It appears that you are online. Can you see this?
Very good. Thank you for your question.
If I may, I would like to start by telling you about a case that I handled because the outcome of that case makes for a good demonstration of how the law works.
Some time ago, I represented a mother who was alcoholic. There were two kids involved and the mother had been the primary caretaker of the kids for most of their lives. The parents entered into a 50/50 custody arrangement, but around two years into it the mother relapsed. The mother was in-patient for around 60 days, and the father filed for full custody. The court ultimately ended up awarding the mother primary custody, split approximately 70/30. The court's reasoning was that even though the mother was an alcoholic, and even though she relapsed, she addressed the problem--she sought appropriate medical care, the kids were never in danger, and the father's unwillingness to consider the best interests of the children in his over all conduct demonstrated that the kids would be better off primarily in the mother's care.
Because the nuances of every case are different, you should not rely on this information as advice or apply it to a specific situation without a more thorough consultation with counsel. But that said, custody is decided based on the best interests of the children, and that varies from situation to situation. If a parent has an alcohol problem, it is a factor for consideration. If the parent needs treatment for their chemical dependency and receives in-patient treatment, the absence may be a factor of consideration as well. Your question is how in-patient treatment for alcohol dependency/addiction may impact a parent's custody rights, and the most accurate answer is that there is no law that says that it will give rights to one parent or the other.
The situation has to be examined in its totality, and the only question for the court is "what is in the best interest of the child".
So nothing would prevent either parent from requesting a custody modification any time there is a material change in circumstances, but if a change of custody is not deemed in the child's best interests then it won't happen.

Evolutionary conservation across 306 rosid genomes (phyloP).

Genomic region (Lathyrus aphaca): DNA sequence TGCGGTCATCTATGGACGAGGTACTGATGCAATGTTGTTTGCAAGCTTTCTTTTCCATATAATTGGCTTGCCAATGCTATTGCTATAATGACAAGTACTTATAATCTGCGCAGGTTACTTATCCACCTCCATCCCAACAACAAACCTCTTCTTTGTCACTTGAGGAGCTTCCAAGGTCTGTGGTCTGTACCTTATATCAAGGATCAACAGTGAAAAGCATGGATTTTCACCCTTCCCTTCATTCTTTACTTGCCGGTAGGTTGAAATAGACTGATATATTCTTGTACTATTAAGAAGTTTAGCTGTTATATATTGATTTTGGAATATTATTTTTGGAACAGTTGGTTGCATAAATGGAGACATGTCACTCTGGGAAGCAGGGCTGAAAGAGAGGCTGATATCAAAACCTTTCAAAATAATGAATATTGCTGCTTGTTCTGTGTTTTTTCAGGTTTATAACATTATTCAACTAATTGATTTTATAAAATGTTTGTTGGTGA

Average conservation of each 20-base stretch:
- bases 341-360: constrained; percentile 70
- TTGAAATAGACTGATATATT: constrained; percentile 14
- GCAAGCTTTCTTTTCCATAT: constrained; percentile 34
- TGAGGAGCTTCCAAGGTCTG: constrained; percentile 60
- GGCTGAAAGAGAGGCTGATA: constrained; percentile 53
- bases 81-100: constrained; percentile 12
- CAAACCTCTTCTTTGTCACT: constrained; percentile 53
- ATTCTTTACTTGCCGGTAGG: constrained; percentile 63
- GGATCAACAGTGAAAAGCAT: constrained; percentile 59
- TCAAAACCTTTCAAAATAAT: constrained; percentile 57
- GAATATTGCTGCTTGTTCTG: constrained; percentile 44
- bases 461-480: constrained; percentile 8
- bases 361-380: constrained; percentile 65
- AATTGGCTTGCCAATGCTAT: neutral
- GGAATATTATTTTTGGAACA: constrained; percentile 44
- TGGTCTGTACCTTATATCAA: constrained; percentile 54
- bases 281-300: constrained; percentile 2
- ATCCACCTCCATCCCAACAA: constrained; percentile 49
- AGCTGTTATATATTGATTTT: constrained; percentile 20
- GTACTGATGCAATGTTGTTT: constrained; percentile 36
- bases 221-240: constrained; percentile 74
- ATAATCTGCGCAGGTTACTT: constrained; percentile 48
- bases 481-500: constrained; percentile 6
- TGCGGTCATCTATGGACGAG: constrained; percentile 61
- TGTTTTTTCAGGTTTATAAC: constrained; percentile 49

Does that make sense?
ok did the father keep the children for 60 or willII being the grandmother be able to keep th 70-30% as it is now
What does the existing custody order say about the right of first refusal?
Oftentimes, a custody order will allow one parent to have the right to take the child first before the child is put into the care of someone else during the other parent's custody time. This is called the right of first refusal--if a father has this right, the mother would have to offer to let the father have custody of the child before giving the child over to a grandparent.
If a custody order grants a right of first refusal, the non-custodial parent would have first-dibs. If the custody order does not grant a right of first refusal, the non-custodial parent would not have that right.
Is that clear?
I did press yes I understand that,I'm sorry. Do I have Grandpart rights or visitation
I apologize, could I bother you to rephrase the question? I do apologize.
I am sorry, it appears that there might be a technical problem; it appears that you wrote a response, but the response is invisible, and I will therefore need it written again. If the problem continues, I will switch us out of "chat" mode and into a different format--the different format will still allow us to read what each other writes, but it is slightly slower; hopefully, that will not be necessary. I do apologize again and thank you for your patience.
do have as a grandparent rights to visitation
So the question about grandparent visitation rights is all within the state of Pennsylvania, correct?
Unfortunately, the response was invisible again. I am going to switch us out of "chat". As I mentioned, we can still see what the other writes, but it will be somewhat slower. Please wait one moment.
yes I can Brandon
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